Embedded Software

With more and more complex and powerful Processor cores included in recent FPGAs, we have developed a deep competence in Embedded Systems and Embedded Software. It covers from embedded soft cores to ARM High Performance Systems. And indeed, beyond bare metal, we are clearly focused on Embedded Linux.

Custom board support packages

One of the biggest challenges when developing software targeting a soft core embedded in an FPGA (such as the Nios II) or a hardened ARM application-class processor (such as in the SoC-FPGA components) is taking into account the flexibility of the FPGA, which allows to implement a completely custom system on chip.

ALSE can develop a board support package (BSP) tailor-made for any custom system based on those technologies in a matter of days. Such a BSP is typically composed of a bootloader (U-Boot) and a Linux-based custom distribution, including a software development kit allowing the customer to develop in-house applications on top of this BSP.

We usually use the Buildroot integration tool to generate our BSPs, as its set of features and ease of use are a good fit for a lot of small to medium-scale embedded Linux projects. However, we’re also familiar with the Yocto Project.

Custom peripherals and drivers

As highlighted above, an FPGA-based system is bound to contain some custom-made peripherals. To properly access those peripherals from a running Linux system, custom drivers are needed. Developing such a driver (including, of course, device tree awareness) is well within ALSE’s competence range.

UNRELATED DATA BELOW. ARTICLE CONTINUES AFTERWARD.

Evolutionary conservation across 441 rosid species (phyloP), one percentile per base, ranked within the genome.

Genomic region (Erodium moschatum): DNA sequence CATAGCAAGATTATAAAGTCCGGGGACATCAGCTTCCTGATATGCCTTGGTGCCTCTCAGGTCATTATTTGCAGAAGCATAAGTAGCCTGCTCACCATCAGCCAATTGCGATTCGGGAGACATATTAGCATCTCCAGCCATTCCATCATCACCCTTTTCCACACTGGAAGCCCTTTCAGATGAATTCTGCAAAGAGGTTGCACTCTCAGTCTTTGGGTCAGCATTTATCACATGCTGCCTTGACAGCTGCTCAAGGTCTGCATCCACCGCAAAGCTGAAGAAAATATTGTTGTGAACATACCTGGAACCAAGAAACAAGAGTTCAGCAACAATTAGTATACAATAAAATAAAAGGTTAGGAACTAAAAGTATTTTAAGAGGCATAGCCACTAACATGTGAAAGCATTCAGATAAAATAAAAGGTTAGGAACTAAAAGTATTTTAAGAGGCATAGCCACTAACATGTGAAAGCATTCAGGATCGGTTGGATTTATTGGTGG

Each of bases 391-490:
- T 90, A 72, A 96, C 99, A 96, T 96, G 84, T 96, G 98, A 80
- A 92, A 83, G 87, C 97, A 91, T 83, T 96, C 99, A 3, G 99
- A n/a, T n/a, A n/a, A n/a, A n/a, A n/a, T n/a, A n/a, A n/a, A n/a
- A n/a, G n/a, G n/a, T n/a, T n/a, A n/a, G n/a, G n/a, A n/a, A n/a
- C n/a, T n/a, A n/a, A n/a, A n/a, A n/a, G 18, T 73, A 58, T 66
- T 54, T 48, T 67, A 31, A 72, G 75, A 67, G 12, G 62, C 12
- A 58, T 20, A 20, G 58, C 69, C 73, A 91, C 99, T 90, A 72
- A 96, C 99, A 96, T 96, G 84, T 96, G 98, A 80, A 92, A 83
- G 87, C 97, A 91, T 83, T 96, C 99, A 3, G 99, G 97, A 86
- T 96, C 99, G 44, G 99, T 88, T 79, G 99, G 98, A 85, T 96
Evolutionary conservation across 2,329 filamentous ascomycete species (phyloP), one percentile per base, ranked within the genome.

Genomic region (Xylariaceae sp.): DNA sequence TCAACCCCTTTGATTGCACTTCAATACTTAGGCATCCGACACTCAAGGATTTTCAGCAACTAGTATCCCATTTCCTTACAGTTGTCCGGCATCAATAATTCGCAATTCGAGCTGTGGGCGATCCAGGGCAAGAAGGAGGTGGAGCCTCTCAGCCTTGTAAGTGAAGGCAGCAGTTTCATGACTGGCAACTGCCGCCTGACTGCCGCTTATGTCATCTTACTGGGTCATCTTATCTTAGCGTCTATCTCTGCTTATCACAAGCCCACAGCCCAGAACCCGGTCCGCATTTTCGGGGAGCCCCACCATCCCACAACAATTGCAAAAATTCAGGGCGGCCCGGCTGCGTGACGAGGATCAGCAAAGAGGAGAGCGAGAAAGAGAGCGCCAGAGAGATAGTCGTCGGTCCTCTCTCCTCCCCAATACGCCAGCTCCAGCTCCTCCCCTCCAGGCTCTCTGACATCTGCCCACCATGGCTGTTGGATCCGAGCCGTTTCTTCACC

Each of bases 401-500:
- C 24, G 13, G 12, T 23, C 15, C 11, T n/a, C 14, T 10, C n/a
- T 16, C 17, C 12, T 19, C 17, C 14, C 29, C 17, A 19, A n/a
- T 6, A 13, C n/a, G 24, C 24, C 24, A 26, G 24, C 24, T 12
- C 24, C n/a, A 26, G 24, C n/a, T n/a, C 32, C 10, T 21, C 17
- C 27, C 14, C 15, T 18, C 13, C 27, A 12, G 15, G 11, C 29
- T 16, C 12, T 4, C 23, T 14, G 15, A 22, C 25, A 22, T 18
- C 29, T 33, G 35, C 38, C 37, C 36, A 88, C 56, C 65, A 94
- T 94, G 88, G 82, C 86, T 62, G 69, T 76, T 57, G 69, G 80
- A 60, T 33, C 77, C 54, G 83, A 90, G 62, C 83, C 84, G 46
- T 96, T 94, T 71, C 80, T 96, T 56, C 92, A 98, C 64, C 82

One example of a driver we commonly integrate is one which provides an easy and clean way for the applications running on the processor to exchange data with the FPGA.

The main appeal of our GEDEK IP is to be able to use Ethernet communication without any processor. However it also features a raw port, allowing a processor to use it as a “standard” MAC device, alongside the normal GEDEK operation. We’ve developed a driver allowing this feature.

Remote update

There is a common need in embedded systems to be able to update the application software. The usual embedded constraints mean that this is a non-trivial problem.

We implemented a generic solution to this need, with the following features:

  • Robustness against power cuts and failed upgrades;
  • Whole-system image updates;
    • In contrast with a package manager, not safe in most embedded systems.
    • In order to keep user data intact, overlay filesystem support can easily be added.
  • Customizable way to deliver the upgrade payload (through a web-server or any custom application);
  • Based on open-source components;
  • Able to validate signed images with OpenSSL.